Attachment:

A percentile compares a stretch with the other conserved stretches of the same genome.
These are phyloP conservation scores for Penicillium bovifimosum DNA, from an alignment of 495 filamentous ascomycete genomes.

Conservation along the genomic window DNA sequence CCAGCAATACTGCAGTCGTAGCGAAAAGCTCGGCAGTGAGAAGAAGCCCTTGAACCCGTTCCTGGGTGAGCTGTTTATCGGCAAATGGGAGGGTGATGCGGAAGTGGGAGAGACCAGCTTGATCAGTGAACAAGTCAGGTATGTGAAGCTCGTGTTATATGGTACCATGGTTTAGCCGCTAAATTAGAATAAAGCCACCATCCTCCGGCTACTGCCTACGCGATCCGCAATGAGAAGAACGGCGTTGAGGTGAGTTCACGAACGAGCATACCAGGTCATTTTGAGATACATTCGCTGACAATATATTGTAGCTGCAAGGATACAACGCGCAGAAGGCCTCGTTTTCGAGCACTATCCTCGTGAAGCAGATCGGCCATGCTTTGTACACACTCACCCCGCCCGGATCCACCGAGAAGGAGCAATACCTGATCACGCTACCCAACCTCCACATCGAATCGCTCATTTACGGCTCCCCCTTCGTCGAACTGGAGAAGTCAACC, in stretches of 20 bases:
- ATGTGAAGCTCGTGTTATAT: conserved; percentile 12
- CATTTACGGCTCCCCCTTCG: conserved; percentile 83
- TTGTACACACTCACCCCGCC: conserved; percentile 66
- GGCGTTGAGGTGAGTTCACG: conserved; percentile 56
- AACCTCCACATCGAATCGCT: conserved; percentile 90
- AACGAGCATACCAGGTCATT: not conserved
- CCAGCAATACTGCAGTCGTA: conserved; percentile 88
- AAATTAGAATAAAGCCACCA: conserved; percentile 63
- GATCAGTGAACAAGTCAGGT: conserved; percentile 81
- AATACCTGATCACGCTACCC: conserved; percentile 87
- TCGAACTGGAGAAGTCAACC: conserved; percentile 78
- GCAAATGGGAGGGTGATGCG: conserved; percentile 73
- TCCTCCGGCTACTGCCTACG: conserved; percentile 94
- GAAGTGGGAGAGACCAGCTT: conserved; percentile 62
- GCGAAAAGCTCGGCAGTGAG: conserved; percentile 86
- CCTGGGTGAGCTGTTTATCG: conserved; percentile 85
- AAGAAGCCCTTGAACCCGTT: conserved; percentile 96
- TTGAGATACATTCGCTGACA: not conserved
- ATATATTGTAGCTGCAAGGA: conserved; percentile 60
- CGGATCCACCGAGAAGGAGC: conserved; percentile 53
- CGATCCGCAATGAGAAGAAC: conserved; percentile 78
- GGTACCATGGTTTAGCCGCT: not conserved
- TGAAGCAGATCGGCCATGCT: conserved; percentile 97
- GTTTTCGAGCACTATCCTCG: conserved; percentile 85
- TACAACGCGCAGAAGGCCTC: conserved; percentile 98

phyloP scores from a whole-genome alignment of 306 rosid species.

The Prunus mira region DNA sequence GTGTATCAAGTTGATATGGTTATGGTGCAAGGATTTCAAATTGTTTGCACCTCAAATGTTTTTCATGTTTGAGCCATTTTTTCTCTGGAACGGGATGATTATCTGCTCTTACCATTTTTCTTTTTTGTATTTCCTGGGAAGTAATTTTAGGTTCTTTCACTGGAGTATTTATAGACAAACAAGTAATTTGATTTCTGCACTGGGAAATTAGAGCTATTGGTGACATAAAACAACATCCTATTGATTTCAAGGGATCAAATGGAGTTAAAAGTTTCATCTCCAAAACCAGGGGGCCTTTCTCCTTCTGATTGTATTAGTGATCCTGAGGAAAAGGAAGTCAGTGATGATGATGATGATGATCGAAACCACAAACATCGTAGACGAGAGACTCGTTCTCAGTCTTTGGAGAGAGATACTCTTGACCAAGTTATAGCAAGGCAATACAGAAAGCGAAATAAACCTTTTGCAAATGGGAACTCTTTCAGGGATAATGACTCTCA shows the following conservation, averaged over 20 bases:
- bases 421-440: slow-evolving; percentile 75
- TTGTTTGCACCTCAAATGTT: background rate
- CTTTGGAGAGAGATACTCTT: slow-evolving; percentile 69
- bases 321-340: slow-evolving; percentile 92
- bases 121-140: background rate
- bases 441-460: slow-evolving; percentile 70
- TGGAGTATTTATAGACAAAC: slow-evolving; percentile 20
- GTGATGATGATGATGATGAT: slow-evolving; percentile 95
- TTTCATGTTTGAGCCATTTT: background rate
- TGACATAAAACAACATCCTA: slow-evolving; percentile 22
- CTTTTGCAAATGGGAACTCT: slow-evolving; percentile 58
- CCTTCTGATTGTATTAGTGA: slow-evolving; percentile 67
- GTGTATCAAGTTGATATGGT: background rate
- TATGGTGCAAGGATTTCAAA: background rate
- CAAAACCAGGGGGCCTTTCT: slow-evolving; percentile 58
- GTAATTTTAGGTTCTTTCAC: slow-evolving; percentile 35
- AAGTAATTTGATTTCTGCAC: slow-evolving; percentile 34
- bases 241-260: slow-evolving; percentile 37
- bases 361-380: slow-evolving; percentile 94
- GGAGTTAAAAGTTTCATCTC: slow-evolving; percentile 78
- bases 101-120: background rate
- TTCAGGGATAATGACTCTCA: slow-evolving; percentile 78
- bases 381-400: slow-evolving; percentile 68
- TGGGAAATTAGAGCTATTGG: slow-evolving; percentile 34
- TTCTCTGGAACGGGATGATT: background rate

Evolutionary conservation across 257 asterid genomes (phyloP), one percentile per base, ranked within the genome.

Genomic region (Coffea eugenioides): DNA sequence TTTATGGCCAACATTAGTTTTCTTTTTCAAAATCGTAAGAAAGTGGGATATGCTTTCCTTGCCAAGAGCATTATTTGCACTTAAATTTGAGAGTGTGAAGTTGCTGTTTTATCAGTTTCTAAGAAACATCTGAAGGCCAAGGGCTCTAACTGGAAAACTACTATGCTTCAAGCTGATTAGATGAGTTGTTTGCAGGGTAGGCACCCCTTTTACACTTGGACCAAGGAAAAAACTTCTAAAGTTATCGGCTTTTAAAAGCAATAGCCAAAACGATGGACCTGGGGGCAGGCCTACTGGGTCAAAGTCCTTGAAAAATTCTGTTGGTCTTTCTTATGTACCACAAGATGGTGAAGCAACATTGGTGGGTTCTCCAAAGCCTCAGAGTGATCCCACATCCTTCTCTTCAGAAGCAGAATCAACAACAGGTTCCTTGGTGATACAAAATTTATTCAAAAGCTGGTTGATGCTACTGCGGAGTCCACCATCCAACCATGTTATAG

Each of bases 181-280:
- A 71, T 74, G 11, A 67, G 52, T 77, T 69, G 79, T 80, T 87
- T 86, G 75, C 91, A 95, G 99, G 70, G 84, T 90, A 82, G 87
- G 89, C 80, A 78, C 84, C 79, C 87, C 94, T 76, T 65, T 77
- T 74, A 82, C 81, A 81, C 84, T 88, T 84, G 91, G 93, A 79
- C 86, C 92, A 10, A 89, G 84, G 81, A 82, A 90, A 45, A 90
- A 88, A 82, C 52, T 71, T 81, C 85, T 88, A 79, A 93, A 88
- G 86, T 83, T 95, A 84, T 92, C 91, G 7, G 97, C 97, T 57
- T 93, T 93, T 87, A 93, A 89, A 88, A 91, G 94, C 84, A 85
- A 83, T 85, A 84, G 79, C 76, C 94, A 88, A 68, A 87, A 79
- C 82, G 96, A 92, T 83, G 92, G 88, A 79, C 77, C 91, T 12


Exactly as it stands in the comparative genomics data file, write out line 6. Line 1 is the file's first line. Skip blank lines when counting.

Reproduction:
- TTGTACACACTCACCCCGCC: conserved; percentile 66